New Orleans — Orleans Parish Sheriff Marlin Gusman is blaming a breakdown in communication between man and machine for allowing a 14-year-old boy wearing an ankle monitor to wander out of his allowed area unnoticed earlier this month, during which time he allegedly took part in two armed stickups in Uptown.
An ongoing investigation into the incident has led Gusman to consider disciplining one of his deputies, who might not have properly responded to an alert that the teen’s ankle monitor was not communicating with the computer that tracks his location.
The monitoring system has come under fire recently because of several instances where participants have been accused of committing crimes while wearing the ankle devices.
Omnilink, the Georgia-based ankle monitor vendor, and Gusman released a full report Friday about the problems that affected the boy’s monitor.
According to the document, the ankle monitor lost communication with Omnilink at 11:13 p.m. Oct. 1 because of a gap in coverage by a cellular provider and “environmental factors.” The report claims that the device was later tested in Georgia at Omnilink’s headquarters and functioned properly on another cellular network.
About 24 hours after the device stopped communicating with Omnilink, the teen allegedly took part in the two crimes — an armed robbery and a carjacking — the night of Oct. 2.
While the monitor wasn’t communicating with Omnilink after the night of Oct. 1, the battery-powered device was operational but began to lose power since it was searching the whole time for a way to send out its location, said Daniel Graff-Radford, vice president and general manager of Omnilink. Neither Gusman nor Graff-Radford said whether the device was still powered when the Oct. 2 crimes took place.
Communication problems with the teen’s device began as soon as it was placed around the teen’s ankle Sept. 26. Within a day, he had to receive a new monitor since the first one lost communication with Omnilink. Communication problems plagued the device until the final communication Oct. 1, according to the report, which shows at least 13 times when it could not communicate with Omnilink and at least a dozen times when it could not be located through GPS.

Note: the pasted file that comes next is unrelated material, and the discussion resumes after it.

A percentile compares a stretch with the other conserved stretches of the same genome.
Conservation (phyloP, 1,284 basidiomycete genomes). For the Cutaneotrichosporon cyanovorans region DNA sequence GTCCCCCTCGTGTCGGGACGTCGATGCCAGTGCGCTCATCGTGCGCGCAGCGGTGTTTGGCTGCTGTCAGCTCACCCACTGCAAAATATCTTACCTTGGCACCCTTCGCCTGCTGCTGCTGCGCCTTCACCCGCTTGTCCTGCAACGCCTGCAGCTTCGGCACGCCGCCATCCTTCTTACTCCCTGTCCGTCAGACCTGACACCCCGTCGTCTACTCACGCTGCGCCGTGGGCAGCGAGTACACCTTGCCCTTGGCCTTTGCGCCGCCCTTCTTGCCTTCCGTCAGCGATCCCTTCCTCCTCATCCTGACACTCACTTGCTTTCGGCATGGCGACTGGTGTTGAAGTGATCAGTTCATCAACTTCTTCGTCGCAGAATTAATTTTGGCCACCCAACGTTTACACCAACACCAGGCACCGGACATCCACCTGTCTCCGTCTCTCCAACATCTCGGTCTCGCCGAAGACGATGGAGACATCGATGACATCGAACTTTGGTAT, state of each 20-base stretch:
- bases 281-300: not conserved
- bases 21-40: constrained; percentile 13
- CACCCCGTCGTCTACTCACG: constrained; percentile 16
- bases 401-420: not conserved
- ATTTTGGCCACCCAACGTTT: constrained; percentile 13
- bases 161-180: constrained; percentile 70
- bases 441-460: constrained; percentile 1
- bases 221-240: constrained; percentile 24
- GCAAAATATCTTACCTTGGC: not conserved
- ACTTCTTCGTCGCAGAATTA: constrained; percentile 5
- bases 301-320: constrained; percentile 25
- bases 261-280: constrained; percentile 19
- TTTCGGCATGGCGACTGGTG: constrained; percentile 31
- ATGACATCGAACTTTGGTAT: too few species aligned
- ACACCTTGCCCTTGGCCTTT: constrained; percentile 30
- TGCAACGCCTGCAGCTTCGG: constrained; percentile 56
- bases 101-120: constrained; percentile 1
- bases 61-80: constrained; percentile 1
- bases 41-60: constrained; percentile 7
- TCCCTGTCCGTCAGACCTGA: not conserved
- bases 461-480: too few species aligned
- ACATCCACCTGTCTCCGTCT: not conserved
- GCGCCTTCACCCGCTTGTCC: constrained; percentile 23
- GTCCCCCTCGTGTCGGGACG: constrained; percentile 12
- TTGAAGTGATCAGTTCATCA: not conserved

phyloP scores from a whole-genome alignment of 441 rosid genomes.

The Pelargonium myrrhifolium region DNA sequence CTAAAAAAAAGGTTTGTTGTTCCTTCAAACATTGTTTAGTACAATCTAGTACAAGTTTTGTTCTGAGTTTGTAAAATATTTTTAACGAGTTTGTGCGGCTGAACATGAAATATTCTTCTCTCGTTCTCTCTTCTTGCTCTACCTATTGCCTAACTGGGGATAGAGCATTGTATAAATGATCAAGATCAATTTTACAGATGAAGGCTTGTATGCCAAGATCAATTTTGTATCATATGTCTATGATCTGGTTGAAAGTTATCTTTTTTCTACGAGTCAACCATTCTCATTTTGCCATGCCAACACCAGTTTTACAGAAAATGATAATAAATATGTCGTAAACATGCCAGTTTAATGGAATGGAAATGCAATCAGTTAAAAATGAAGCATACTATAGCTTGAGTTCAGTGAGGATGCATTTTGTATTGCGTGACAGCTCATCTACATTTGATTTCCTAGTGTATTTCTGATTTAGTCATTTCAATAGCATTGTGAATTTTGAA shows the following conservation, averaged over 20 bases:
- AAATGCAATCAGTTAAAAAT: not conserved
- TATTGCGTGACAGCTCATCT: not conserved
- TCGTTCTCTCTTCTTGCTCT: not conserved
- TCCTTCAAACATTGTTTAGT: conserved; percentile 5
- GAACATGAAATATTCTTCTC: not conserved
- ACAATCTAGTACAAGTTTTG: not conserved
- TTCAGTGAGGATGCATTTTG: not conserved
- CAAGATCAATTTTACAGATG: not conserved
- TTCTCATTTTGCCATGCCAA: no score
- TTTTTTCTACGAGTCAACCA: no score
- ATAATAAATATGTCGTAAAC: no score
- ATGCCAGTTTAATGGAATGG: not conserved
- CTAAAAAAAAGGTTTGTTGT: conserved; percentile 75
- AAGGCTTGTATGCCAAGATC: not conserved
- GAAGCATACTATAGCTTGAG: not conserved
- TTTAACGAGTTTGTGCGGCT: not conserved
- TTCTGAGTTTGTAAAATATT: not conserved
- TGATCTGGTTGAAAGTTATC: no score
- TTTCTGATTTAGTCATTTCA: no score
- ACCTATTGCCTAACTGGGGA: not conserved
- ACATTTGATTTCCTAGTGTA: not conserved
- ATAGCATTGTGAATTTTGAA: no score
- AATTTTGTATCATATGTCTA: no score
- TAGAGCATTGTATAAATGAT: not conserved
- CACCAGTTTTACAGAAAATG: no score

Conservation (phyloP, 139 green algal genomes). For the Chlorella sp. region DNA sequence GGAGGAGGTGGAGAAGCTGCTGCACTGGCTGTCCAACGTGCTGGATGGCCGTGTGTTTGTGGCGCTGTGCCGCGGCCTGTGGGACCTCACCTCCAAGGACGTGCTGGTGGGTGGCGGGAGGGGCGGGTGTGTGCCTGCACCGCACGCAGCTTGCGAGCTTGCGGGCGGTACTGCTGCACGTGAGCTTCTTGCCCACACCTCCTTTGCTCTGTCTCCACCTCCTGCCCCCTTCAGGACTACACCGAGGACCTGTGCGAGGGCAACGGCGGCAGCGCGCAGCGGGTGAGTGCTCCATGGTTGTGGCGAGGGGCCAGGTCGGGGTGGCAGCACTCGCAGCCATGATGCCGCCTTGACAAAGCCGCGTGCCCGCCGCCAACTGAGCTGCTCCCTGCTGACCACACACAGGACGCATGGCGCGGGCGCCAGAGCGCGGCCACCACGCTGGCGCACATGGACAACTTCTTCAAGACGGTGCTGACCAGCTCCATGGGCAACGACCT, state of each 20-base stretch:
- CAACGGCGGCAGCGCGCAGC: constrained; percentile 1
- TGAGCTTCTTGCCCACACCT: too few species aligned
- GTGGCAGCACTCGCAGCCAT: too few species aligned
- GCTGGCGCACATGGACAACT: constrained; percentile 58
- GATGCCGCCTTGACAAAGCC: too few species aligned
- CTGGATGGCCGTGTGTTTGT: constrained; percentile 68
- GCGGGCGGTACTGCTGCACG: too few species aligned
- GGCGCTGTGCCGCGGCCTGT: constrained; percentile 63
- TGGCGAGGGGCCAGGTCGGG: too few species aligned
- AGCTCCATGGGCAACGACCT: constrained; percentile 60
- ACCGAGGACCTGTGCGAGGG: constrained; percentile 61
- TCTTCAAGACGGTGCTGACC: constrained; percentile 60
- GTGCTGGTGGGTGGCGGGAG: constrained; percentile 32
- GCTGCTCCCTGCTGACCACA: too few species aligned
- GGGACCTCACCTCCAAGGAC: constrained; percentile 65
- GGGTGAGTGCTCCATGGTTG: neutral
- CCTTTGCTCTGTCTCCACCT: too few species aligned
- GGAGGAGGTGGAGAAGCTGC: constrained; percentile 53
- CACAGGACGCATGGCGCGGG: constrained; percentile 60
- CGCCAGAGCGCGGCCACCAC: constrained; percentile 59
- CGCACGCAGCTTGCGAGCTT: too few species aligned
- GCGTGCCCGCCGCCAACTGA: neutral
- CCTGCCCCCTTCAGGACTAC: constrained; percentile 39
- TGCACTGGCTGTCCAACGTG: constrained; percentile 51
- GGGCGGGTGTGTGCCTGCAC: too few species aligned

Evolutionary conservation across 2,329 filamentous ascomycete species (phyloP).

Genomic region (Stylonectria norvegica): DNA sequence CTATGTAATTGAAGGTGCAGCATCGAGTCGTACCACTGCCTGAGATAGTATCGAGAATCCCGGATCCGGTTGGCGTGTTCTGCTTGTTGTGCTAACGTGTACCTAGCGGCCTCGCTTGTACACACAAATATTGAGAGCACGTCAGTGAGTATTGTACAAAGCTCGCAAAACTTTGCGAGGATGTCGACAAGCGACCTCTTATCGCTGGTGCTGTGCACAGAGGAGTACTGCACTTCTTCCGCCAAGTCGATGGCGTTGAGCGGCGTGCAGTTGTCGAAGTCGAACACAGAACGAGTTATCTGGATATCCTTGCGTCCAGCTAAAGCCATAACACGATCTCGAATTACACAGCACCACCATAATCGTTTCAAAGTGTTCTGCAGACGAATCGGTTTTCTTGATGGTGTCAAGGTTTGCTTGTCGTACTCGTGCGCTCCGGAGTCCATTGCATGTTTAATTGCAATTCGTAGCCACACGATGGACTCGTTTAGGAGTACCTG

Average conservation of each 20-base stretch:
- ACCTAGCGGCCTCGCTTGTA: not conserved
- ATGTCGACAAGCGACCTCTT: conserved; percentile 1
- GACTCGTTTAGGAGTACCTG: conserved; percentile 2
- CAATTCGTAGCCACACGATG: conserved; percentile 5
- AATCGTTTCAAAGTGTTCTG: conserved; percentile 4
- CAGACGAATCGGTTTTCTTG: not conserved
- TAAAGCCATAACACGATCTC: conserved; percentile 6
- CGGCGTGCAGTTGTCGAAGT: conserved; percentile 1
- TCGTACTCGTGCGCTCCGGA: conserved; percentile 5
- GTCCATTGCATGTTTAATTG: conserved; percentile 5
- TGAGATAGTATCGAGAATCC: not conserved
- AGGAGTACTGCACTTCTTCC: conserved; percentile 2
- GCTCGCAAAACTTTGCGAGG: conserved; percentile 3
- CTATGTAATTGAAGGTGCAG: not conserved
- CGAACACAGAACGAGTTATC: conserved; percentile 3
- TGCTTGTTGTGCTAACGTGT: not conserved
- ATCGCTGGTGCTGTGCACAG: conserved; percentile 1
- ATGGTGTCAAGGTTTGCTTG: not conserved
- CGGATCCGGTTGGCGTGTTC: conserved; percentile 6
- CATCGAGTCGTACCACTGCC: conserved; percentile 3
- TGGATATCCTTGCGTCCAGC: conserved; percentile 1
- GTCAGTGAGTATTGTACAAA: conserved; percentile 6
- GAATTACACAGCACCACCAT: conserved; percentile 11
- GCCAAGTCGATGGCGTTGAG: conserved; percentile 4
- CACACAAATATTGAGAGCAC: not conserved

“This ‘no location,’ ‘no signal’ is something we should have gotten more concerned about the longer it lasted,” Gusman said. “It was a good move to change out the device in the first place. We should have made another good move and changed it out again.”
While the Omnilink report found no fault with its electronic operations or its communications with the Sheriff’s Office, it does call for a review of the procedures for when a device loses contact for an extended period of time.
Since the report shows Omnilink properly contacted deputies each time the device lost contact with the computer, the question of the response from the Sheriff’s Office remains. Gusman said that aspect continues to be examined.
“If our internal investigation shows that the deputy did not take all of the steps in this case in a timely fashion, we will take the appropriate disciplinary action and correct this situation,” Gusman said.
Sixty-four adults and 56 juveniles were wearing ankle monitors as of Oct. 11, according to documents Gusman provided. The city pays $13.25 a day for each adult and $14.25 a day for each juvenile, or about $610,000 a year.
The City Council’s Criminal Justice Committee said it would investigate the program, especially given its cost, after Gusman initially said the teen’s monitor was not in operation during the Oct. 2 crimes in which police have implicated him. Gusman later backed away from that statement and said he would conduct his own investigation into the most recent failure.
Gusman said he stands behind the program, which he views as a way to avoid incarcerating all offenders, no matter how minor their charges. He said that the monitors cannot stop a person from acting a certain way.
“These monitors are not designed to prevent anyone from committing a crime,” he said.